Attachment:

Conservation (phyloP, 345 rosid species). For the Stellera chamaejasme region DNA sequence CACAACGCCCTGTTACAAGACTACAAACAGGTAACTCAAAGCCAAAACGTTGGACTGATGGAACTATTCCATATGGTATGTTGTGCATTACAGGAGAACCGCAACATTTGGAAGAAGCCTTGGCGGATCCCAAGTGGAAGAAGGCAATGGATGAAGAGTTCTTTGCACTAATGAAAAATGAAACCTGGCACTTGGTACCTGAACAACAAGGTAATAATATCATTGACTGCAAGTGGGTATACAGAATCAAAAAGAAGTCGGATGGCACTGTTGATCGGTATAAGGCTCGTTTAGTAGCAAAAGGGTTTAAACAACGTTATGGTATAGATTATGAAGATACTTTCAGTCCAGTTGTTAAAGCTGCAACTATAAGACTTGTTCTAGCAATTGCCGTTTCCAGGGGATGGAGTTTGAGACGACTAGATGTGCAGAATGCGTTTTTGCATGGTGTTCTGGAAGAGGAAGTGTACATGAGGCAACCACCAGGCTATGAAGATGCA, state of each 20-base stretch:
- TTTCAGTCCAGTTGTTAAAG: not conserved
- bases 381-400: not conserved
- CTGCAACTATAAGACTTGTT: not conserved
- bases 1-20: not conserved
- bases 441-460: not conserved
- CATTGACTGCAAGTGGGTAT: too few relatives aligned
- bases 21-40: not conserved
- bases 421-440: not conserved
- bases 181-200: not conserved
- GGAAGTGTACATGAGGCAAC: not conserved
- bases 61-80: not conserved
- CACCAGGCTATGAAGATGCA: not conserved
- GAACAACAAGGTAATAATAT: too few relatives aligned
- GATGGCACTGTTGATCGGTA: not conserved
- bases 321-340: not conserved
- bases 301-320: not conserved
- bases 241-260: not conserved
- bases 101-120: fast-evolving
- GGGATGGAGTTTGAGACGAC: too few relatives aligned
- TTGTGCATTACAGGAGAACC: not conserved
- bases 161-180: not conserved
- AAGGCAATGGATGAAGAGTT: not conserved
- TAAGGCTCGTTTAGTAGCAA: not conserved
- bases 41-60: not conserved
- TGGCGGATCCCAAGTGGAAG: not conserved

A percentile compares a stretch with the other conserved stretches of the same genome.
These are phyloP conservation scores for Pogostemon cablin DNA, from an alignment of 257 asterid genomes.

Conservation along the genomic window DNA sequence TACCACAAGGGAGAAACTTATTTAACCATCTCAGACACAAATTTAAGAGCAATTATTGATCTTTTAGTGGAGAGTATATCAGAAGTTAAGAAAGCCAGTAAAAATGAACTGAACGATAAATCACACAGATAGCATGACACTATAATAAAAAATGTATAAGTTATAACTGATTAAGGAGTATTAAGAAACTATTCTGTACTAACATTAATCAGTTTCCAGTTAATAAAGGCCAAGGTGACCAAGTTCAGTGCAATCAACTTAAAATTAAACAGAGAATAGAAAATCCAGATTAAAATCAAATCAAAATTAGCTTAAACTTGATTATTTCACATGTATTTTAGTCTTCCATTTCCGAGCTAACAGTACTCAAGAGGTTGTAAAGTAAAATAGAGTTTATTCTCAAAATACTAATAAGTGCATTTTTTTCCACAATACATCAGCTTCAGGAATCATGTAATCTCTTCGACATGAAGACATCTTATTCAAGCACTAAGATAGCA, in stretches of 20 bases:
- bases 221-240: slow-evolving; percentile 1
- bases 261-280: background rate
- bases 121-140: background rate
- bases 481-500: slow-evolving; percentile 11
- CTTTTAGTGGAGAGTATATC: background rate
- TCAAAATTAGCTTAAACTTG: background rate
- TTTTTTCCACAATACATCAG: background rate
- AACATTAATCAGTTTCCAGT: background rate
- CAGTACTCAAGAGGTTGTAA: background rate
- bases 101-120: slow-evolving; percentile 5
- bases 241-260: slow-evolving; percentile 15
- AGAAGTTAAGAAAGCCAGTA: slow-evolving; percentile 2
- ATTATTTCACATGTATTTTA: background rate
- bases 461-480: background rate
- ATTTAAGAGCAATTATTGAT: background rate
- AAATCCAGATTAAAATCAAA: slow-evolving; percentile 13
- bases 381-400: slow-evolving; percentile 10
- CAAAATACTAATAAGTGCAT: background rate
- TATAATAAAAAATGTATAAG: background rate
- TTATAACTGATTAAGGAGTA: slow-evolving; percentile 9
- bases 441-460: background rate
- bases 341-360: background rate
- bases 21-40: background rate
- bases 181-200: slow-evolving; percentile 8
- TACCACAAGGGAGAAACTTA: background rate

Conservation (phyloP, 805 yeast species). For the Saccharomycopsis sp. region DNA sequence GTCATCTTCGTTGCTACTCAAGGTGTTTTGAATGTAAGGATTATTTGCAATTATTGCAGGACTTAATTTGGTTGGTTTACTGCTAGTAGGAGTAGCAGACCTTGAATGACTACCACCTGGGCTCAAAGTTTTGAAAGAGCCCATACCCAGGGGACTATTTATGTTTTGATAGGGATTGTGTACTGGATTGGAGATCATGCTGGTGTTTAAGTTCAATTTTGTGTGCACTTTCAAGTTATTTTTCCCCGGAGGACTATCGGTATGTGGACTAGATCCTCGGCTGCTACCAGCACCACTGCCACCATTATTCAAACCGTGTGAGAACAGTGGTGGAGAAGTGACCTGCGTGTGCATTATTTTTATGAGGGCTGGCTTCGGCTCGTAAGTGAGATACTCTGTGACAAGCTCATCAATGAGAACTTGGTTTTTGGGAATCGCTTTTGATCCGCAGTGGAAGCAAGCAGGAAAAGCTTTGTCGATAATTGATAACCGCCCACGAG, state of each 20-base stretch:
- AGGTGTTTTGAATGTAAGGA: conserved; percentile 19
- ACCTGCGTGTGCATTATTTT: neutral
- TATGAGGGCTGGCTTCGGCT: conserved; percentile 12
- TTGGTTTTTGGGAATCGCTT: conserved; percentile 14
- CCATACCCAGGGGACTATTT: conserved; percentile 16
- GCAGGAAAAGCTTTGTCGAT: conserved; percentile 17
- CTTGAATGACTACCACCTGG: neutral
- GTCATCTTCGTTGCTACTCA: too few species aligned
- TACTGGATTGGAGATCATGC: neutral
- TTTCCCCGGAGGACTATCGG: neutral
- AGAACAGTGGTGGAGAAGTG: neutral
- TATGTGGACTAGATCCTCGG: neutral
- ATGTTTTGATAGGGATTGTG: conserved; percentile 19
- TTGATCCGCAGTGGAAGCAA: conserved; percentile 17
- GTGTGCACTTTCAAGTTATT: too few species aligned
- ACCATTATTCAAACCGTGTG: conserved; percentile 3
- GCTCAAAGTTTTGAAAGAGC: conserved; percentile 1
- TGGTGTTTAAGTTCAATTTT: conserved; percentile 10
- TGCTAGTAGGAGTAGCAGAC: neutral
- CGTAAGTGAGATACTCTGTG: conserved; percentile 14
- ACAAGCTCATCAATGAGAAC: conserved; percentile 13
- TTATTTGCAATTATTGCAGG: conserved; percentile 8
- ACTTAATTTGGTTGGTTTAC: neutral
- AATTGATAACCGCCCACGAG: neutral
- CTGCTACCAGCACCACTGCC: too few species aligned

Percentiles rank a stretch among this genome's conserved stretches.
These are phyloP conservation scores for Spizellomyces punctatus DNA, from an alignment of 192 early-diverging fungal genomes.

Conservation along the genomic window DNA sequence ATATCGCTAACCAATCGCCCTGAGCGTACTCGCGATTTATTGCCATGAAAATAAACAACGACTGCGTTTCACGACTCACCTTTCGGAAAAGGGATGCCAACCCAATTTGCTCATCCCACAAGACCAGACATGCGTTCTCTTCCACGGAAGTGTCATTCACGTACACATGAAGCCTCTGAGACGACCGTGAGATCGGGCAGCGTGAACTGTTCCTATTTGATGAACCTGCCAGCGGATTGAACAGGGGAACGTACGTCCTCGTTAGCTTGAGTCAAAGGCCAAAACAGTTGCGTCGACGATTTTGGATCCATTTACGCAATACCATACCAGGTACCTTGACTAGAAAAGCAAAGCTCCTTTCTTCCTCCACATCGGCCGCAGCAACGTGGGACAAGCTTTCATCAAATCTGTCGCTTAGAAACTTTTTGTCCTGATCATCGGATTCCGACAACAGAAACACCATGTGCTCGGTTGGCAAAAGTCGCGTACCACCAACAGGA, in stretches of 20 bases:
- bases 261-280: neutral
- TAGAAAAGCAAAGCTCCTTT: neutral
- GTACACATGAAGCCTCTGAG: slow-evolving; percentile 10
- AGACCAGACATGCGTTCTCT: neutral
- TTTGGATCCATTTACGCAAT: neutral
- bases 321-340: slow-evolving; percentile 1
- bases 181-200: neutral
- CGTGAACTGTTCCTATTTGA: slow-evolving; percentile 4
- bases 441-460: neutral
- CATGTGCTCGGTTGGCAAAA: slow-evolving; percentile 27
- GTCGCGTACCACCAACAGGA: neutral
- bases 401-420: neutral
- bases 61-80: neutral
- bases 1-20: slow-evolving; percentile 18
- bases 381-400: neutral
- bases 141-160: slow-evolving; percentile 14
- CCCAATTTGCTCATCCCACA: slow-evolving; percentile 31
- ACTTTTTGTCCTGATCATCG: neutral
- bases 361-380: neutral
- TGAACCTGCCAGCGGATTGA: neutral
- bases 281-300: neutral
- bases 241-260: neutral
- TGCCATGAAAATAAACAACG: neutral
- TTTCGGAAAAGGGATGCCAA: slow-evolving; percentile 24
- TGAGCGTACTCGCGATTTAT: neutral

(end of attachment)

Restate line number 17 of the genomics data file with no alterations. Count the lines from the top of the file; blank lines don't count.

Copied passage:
- bases 301-320: not conserved